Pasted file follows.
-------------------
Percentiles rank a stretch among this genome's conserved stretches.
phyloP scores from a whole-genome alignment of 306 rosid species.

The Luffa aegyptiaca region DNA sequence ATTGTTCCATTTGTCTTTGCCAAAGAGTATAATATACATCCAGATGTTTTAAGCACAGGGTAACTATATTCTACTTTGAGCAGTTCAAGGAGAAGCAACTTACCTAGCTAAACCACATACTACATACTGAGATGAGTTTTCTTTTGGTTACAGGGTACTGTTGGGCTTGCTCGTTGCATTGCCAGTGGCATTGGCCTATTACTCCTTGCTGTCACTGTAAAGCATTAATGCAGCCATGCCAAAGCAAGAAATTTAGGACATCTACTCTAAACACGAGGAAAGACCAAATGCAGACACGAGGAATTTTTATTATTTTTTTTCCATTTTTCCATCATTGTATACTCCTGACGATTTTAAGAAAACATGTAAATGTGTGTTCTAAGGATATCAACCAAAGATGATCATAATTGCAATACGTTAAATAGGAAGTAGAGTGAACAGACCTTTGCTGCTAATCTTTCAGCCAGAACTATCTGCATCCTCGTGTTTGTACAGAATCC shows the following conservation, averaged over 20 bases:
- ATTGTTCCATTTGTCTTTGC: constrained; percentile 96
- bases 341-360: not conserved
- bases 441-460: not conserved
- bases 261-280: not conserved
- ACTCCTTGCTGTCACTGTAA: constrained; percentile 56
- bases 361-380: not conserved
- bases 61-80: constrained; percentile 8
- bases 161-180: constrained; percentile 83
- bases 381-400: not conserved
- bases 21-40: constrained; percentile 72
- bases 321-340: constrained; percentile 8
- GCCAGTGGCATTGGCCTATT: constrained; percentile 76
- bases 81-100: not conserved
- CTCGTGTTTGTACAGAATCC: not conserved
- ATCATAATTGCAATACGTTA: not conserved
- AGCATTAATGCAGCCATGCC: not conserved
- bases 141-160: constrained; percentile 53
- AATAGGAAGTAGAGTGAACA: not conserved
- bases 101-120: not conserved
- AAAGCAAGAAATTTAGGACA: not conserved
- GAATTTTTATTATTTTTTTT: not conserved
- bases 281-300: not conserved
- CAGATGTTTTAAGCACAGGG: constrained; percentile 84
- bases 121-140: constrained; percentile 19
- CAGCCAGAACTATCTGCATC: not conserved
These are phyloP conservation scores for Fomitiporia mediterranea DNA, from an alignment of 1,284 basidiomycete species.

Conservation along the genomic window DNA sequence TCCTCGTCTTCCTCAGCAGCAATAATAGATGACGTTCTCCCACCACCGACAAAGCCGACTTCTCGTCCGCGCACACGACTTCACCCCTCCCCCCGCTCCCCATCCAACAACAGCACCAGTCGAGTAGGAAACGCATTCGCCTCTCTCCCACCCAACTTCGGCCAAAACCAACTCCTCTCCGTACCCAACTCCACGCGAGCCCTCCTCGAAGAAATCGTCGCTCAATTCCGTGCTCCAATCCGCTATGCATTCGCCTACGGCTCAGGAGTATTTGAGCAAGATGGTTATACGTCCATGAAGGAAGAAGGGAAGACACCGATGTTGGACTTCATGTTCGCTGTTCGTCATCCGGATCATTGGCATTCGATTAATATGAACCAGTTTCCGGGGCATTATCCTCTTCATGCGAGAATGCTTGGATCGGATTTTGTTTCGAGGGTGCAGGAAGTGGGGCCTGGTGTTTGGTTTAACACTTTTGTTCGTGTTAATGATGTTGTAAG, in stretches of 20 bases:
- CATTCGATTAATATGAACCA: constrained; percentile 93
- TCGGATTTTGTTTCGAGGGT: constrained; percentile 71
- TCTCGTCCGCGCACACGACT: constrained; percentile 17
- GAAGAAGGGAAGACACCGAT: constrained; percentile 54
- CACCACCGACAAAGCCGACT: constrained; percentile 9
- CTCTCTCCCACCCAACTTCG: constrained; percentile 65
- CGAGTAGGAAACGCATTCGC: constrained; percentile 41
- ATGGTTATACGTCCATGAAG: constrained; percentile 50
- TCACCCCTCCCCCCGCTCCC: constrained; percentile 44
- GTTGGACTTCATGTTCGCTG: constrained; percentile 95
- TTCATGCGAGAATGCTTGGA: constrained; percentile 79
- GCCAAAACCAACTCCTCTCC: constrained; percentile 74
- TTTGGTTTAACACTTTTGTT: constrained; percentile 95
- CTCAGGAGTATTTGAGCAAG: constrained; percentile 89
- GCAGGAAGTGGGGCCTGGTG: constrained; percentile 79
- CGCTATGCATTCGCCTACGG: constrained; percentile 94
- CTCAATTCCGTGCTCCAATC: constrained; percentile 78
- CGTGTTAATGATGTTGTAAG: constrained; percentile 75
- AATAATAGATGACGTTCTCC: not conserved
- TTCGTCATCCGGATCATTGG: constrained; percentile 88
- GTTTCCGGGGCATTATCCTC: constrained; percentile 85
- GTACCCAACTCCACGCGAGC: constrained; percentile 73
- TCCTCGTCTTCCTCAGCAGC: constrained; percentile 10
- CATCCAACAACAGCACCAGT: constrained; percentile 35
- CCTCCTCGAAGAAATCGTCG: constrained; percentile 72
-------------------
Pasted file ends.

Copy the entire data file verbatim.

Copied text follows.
Percentiles rank a stretch among this genome's conserved stretches.
phyloP scores from a whole-genome alignment of 306 rosid species.

The Luffa aegyptiaca region DNA sequence ATTGTTCCATTTGTCTTTGCCAAAGAGTATAATATACATCCAGATGTTTTAAGCACAGGGTAACTATATTCTACTTTGAGCAGTTCAAGGAGAAGCAACTTACCTAGCTAAACCACATACTACATACTGAGATGAGTTTTCTTTTGGTTACAGGGTACTGTTGGGCTTGCTCGTTGCATTGCCAGTGGCATTGGCCTATTACTCCTTGCTGTCACTGTAAAGCATTAATGCAGCCATGCCAAAGCAAGAAATTTAGGACATCTACTCTAAACACGAGGAAAGACCAAATGCAGACACGAGGAATTTTTATTATTTTTTTTCCATTTTTCCATCATTGTATACTCCTGACGATTTTAAGAAAACATGTAAATGTGTGTTCTAAGGATATCAACCAAAGATGATCATAATTGCAATACGTTAAATAGGAAGTAGAGTGAACAGACCTTTGCTGCTAATCTTTCAGCCAGAACTATCTGCATCCTCGTGTTTGTACAGAATCC shows the following conservation, averaged over 20 bases:
- ATTGTTCCATTTGTCTTTGC: constrained; percentile 96
- bases 341-360: not conserved
- bases 441-460: not conserved
- bases 261-280: not conserved
- ACTCCTTGCTGTCACTGTAA: constrained; percentile 56
- bases 361-380: not conserved
- bases 61-80: constrained; percentile 8
- bases 161-180: constrained; percentile 83
- bases 381-400: not conserved
- bases 21-40: constrained; percentile 72
- bases 321-340: constrained; percentile 8
- GCCAGTGGCATTGGCCTATT: constrained; percentile 76
- bases 81-100: not conserved
- CTCGTGTTTGTACAGAATCC: not conserved
- ATCATAATTGCAATACGTTA: not conserved
- AGCATTAATGCAGCCATGCC: not conserved
- bases 141-160: constrained; percentile 53
- AATAGGAAGTAGAGTGAACA: not conserved
- bases 101-120: not conserved
- AAAGCAAGAAATTTAGGACA: not conserved
- GAATTTTTATTATTTTTTTT: not conserved
- bases 281-300: not conserved
- CAGATGTTTTAAGCACAGGG: constrained; percentile 84
- bases 121-140: constrained; percentile 19
- CAGCCAGAACTATCTGCATC: not conserved
These are phyloP conservation scores for Fomitiporia mediterranea DNA, from an alignment of 1,284 basidiomycete species.

Conservation along the genomic window DNA sequence TCCTCGTCTTCCTCAGCAGCAATAATAGATGACGTTCTCCCACCACCGACAAAGCCGACTTCTCGTCCGCGCACACGACTTCACCCCTCCCCCCGCTCCCCATCCAACAACAGCACCAGTCGAGTAGGAAACGCATTCGCCTCTCTCCCACCCAACTTCGGCCAAAACCAACTCCTCTCCGTACCCAACTCCACGCGAGCCCTCCTCGAAGAAATCGTCGCTCAATTCCGTGCTCCAATCCGCTATGCATTCGCCTACGGCTCAGGAGTATTTGAGCAAGATGGTTATACGTCCATGAAGGAAGAAGGGAAGACACCGATGTTGGACTTCATGTTCGCTGTTCGTCATCCGGATCATTGGCATTCGATTAATATGAACCAGTTTCCGGGGCATTATCCTCTTCATGCGAGAATGCTTGGATCGGATTTTGTTTCGAGGGTGCAGGAAGTGGGGCCTGGTGTTTGGTTTAACACTTTTGTTCGTGTTAATGATGTTGTAAG, in stretches of 20 bases:
- CATTCGATTAATATGAACCA: constrained; percentile 93
- TCGGATTTTGTTTCGAGGGT: constrained; percentile 71
- TCTCGTCCGCGCACACGACT: constrained; percentile 17
- GAAGAAGGGAAGACACCGAT: constrained; percentile 54
- CACCACCGACAAAGCCGACT: constrained; percentile 9
- CTCTCTCCCACCCAACTTCG: constrained; percentile 65
- CGAGTAGGAAACGCATTCGC: constrained; percentile 41
- ATGGTTATACGTCCATGAAG: constrained; percentile 50
- TCACCCCTCCCCCCGCTCCC: constrained; percentile 44
- GTTGGACTTCATGTTCGCTG: constrained; percentile 95
- TTCATGCGAGAATGCTTGGA: constrained; percentile 79
- GCCAAAACCAACTCCTCTCC: constrained; percentile 74
- TTTGGTTTAACACTTTTGTT: constrained; percentile 95
- CTCAGGAGTATTTGAGCAAG: constrained; percentile 89
- GCAGGAAGTGGGGCCTGGTG: constrained; percentile 79
- CGCTATGCATTCGCCTACGG: constrained; percentile 94
- CTCAATTCCGTGCTCCAATC: constrained; percentile 78
- CGTGTTAATGATGTTGTAAG: constrained; percentile 75
- AATAATAGATGACGTTCTCC: not conserved
- TTCGTCATCCGGATCATTGG: constrained; percentile 88
- GTTTCCGGGGCATTATCCTC: constrained; percentile 85
- GTACCCAACTCCACGCGAGC: constrained; percentile 73
- TCCTCGTCTTCCTCAGCAGC: constrained; percentile 10
- CATCCAACAACAGCACCAGT: constrained; percentile 35
- CCTCCTCGAAGAAATCGTCG: constrained; percentile 72